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#35957 03/17/07 10:19 PM
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Quite some time back I heard someone say that Dawn or other dish washing soap would work well as a surfactant when mixed with herbicides. Has anyone had any experience with this (pros or cons)?


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#35958 03/18/07 08:13 AM
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Diesel works well too......what/where are you spraying the herbicides?


20 acres of trees & 3/4 acre pond.

"Home of the future Texas state HSB record for Private ponds"
#35959 03/18/07 08:26 AM
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Mainly around some newly planted trees near the pond. But I always seem to meander over to the pond and spray some alligator weed, water primrose, and any other grass that I feel shouldn't be around the pond's edge. The leaves on the alligator weed and water primrose look so shiny that the roundup appears to just run off of them.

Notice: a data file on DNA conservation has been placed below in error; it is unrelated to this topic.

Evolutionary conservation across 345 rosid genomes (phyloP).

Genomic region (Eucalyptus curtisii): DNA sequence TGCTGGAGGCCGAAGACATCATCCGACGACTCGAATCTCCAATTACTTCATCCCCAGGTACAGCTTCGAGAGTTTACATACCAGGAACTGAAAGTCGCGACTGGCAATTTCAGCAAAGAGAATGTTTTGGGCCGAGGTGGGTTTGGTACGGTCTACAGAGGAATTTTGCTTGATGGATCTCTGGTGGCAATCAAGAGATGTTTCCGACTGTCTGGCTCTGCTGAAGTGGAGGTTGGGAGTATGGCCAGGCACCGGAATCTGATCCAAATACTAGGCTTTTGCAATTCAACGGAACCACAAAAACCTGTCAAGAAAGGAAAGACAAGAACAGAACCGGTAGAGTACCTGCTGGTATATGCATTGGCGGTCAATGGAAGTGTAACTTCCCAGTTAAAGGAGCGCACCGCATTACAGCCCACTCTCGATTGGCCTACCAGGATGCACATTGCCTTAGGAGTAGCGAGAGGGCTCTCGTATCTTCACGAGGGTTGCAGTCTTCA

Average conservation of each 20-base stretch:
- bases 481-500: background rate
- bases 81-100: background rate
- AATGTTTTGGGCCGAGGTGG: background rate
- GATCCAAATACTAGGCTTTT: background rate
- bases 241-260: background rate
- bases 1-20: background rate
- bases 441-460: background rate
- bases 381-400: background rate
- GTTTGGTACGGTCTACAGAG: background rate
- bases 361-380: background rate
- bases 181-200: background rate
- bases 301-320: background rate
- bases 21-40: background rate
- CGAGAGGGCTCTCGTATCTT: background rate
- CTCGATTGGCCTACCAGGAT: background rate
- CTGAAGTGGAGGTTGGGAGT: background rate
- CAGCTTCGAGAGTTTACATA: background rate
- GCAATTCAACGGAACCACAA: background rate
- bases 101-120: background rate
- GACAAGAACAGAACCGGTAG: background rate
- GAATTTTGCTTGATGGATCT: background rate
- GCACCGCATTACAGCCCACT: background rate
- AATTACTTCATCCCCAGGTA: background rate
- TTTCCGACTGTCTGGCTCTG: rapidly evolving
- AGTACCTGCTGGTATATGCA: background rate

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#35960 03/18/07 09:10 AM
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Yes dishwashing soap acts as a surfactant. It is not the best but is often recommended (by coop-extension types). It helps the chemical stick to the plant longer and is cheap. I have used it many times but if you have a situation where it really matters (cost of high $ herb. or critical plant situation) use the real thing.
















#35961 03/18/07 09:21 AM
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Great! Approximately how much do use use per gallon of herbicide?


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#35962 03/18/07 09:35 AM
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I never used more than about a teaspoon/gallon. Otherwise, you get lots of suds in your sprayer. I agree with Eric, use the real surfactant ..... it seems to do better at working with your herbicide and may be cheaper in the long run. Try Inergy, it works well with most herbicides.


20 acres of trees & 3/4 acre pond.

"Home of the future Texas state HSB record for Private ponds"
#35963 03/18/07 11:26 AM